This page was created in memory of Roseanne Joni Tait who was stillborn on 27 June 2016.
“I came to see Lucy for a 1:1 session almost 4 months after Roseanne died. I knew I wanted to access some practical yoga but having no previous experience and having postnatal needs I knew I needed more guidance and instruction. Obviously attending a postnatal class would have thrown up many more difficulties for me.“Dawn, 2017
In our first session together, Dawn told me her story and my eyes were opened to a world of unimaginable suffering that is often swept under the metaphorical carpet – something many of us simply don’t want to have to talk about (and yet as many as 1 in 4 pregnancies ends in loss).
Yoga is not about sweeping things under the carpet – quite the opposite in fact – through a steady practice of yoga we are able to shine light on every experience, and every aspect of our being – even the parts that are hard to be friends with.
To bear our own suffering we have to be willing and able to see it, to feel it, to acknowledge it – and then we can hold it tenderly and not be destroyed by it.
So, as I listened to Dawn’s story, of pregnancy, birth and loss, the tears literally just rolled down my face and on to my clothes.
The yoga practice we began together focused in the beginning on relaxation and restorative practice. Sometimes grief is SO HEAVY and SO EXHAUSTING there is no energy left for ‘exercise’ in the regular sense. Our initial focus was on self-care, deep rest and the idea of ‘becoming bigger’.
Practicing yoga allows us to become a bigger container in which to hold our suffering. It is as though each of us were a river of thoughts and feelings. At times in our lives we flow like a gentle stream and at other times we are a deep, wide, rapid and rushing channel. It is in times like these that we require the strong, wide banks that are created through our practice of yoga – loving and living in our bodies, befriending our breath and able to see the flow of our thoughts and feelings without being swept away by them.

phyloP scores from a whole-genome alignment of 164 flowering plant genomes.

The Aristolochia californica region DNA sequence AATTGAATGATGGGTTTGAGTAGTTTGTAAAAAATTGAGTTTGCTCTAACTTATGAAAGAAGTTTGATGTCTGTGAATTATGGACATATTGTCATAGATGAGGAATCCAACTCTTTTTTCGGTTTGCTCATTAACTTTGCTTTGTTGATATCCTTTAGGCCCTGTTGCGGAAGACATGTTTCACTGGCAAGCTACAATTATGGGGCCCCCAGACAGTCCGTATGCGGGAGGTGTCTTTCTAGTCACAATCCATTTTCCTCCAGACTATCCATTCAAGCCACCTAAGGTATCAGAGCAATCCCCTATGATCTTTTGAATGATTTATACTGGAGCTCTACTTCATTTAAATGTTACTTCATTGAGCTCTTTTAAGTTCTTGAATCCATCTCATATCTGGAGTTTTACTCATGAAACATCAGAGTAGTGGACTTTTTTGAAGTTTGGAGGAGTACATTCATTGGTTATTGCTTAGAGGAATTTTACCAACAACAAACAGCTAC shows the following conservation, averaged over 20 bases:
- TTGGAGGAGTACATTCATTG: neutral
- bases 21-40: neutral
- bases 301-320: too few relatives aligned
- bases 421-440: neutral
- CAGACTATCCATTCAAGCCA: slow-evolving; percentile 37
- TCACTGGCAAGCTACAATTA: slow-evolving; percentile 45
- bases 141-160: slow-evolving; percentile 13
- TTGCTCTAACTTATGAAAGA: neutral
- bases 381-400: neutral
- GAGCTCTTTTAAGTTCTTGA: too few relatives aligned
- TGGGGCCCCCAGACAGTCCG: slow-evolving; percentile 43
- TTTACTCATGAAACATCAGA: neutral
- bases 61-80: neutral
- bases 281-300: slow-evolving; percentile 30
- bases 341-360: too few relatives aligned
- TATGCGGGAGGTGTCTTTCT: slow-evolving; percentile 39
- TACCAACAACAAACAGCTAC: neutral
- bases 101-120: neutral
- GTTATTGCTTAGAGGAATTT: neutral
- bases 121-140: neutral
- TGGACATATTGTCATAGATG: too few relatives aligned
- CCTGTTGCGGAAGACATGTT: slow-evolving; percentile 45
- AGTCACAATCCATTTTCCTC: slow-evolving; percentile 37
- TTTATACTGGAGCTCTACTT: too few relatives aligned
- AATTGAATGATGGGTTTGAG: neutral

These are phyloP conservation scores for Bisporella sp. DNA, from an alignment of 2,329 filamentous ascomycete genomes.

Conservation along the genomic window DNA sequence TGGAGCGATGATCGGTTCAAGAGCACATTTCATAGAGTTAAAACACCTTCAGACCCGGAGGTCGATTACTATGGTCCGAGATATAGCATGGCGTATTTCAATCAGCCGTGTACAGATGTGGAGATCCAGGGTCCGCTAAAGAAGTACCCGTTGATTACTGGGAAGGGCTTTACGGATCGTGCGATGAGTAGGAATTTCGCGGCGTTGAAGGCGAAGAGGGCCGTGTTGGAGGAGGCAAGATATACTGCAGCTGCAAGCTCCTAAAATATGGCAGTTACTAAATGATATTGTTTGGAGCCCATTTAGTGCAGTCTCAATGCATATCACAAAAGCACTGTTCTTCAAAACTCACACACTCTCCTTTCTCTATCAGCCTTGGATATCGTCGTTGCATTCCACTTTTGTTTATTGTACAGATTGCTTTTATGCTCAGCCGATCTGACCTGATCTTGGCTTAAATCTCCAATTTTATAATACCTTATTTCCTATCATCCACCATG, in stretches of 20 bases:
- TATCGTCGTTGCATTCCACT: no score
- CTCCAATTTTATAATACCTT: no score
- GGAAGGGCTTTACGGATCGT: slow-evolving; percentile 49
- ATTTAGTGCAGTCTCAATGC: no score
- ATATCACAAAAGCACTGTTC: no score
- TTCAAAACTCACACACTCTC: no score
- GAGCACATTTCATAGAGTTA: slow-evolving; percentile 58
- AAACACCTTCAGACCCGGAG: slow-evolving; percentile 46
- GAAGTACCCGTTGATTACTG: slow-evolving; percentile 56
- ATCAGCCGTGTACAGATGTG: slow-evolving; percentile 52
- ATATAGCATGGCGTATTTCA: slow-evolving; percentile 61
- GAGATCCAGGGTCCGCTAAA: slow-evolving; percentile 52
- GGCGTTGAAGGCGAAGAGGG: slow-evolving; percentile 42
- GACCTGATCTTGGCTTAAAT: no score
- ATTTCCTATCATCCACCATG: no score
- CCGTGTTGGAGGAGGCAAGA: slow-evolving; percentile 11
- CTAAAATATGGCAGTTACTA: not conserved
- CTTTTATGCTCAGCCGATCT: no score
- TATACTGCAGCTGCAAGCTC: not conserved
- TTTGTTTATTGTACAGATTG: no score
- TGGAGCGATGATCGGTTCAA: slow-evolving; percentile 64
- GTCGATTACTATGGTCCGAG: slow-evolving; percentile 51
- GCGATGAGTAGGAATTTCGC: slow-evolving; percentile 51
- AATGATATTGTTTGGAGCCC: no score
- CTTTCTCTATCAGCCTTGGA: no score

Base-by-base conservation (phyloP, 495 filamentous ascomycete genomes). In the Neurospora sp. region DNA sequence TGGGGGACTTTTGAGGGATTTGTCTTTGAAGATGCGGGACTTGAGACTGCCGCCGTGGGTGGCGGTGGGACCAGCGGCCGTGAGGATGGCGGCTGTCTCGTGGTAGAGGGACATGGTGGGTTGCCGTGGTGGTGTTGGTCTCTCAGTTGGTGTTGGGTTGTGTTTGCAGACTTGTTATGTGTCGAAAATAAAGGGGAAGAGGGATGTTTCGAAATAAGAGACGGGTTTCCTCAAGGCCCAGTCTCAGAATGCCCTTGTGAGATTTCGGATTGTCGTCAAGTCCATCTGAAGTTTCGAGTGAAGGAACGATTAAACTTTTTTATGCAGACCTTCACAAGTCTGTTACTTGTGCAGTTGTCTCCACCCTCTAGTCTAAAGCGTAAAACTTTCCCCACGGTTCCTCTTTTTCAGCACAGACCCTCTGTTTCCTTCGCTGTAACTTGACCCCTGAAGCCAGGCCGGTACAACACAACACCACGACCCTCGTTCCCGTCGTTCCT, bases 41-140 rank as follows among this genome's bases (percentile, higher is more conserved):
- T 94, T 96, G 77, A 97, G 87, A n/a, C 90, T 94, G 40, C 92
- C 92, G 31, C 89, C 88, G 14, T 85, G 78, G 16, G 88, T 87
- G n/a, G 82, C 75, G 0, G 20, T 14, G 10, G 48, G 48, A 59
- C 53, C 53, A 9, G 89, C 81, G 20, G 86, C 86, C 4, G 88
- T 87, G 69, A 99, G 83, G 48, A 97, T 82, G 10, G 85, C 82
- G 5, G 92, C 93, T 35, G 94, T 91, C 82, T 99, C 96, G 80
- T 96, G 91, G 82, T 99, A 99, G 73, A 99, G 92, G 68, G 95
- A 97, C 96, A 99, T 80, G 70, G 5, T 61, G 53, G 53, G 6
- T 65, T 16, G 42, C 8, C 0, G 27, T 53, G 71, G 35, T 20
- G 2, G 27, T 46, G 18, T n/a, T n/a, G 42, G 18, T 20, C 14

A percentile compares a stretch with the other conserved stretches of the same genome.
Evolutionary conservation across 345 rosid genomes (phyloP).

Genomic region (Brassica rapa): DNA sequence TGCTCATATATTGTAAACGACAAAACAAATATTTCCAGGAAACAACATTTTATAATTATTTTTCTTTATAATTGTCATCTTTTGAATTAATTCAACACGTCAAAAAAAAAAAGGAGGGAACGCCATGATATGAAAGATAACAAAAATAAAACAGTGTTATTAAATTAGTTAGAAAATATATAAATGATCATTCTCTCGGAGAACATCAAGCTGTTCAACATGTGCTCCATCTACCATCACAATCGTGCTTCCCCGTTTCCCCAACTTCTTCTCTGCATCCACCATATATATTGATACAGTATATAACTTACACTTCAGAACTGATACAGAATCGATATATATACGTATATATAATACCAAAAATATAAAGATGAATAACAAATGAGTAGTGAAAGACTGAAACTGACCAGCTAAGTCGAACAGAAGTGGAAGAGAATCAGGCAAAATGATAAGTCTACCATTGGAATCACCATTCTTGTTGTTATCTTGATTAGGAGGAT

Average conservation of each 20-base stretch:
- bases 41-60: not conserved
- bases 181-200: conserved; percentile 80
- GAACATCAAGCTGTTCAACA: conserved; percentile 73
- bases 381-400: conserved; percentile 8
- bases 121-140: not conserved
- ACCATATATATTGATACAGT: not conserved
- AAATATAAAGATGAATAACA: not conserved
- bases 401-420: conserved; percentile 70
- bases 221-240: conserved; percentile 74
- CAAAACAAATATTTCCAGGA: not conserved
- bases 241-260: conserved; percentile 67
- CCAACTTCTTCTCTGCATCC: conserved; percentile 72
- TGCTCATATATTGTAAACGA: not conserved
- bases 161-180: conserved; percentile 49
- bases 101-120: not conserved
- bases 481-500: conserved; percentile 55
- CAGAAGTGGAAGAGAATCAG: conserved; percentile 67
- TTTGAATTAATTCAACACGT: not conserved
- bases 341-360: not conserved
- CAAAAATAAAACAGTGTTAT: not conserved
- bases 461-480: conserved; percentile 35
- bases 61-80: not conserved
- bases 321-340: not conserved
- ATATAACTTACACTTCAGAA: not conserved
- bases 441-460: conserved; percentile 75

Gradually our sessions together became more active and focused on the physical aspects of postnatal recovery that all postnatal classes address – pelvic floor awareness, joint stability, postural balance and fluid, efficient movement.
What I did not know then was how much more yoga would provide for me emotionally in my grief journey and ability to parent a child in heaven whilst learning my new normal. Lucy has guided me with her unwavering support, patience and expertise to a place where yoga is a part of my daily routine and integral part of my grief toolkit”Dawn, 2017
With love and gratitude to Dawn and Roseanne for allowing me to share their story.
Dawn and Keith are pictured here holding newborn Roseanne close to their hearts.
They have both worked tirelessly to improve services for other parents that find themselves in their position.
Dawn has used her Instagram account “postcards_to_roseanne” not only to remember her daughter in a most beautiful way but also to raise awareness about still birth, neonatal death and parental bereavement and raise funds for the people who are doing their best to help.
Dawn and Keith have also helped make practical changes to the way bereaved parents are cared for in Cramlington hospital – ensuring that no one in the future who loses their baby will be required to attend check-ups in the maternity ward where they are presented with harsh reminders of all they have lost. They also stocked the hospital with supplies of many books to support grieving parents and also children who have lost their younger siblings. This Amazon wishlist is a great resource for anyone looking for some supportive reading for themself or a grieving friend or you can purchase a book directly from the wishlist to have it sent via Dawn to Cramlington Hospital.
In 2020 Dawn and Keith welcomed their ‘rainbow baby’ Roman and have since been working closely with bereavement midwives at Northumbria Healthcare NHS Foundation Trust to develop stickers for the maternity folders of fellow parents expecting a new baby after loss. This will enable medical professionals at the trust to see very quickly that the baby is not a first pregnancy for the couple and avoid asking triggering questions like ‘is this your first baby?’ The Northumberland Gazette ran a lovely article.
Dawn’s story is also included in a beautiful collection of essays called Milestones of Motherhood, compiled by fellow yoga teacher Clare Cooper.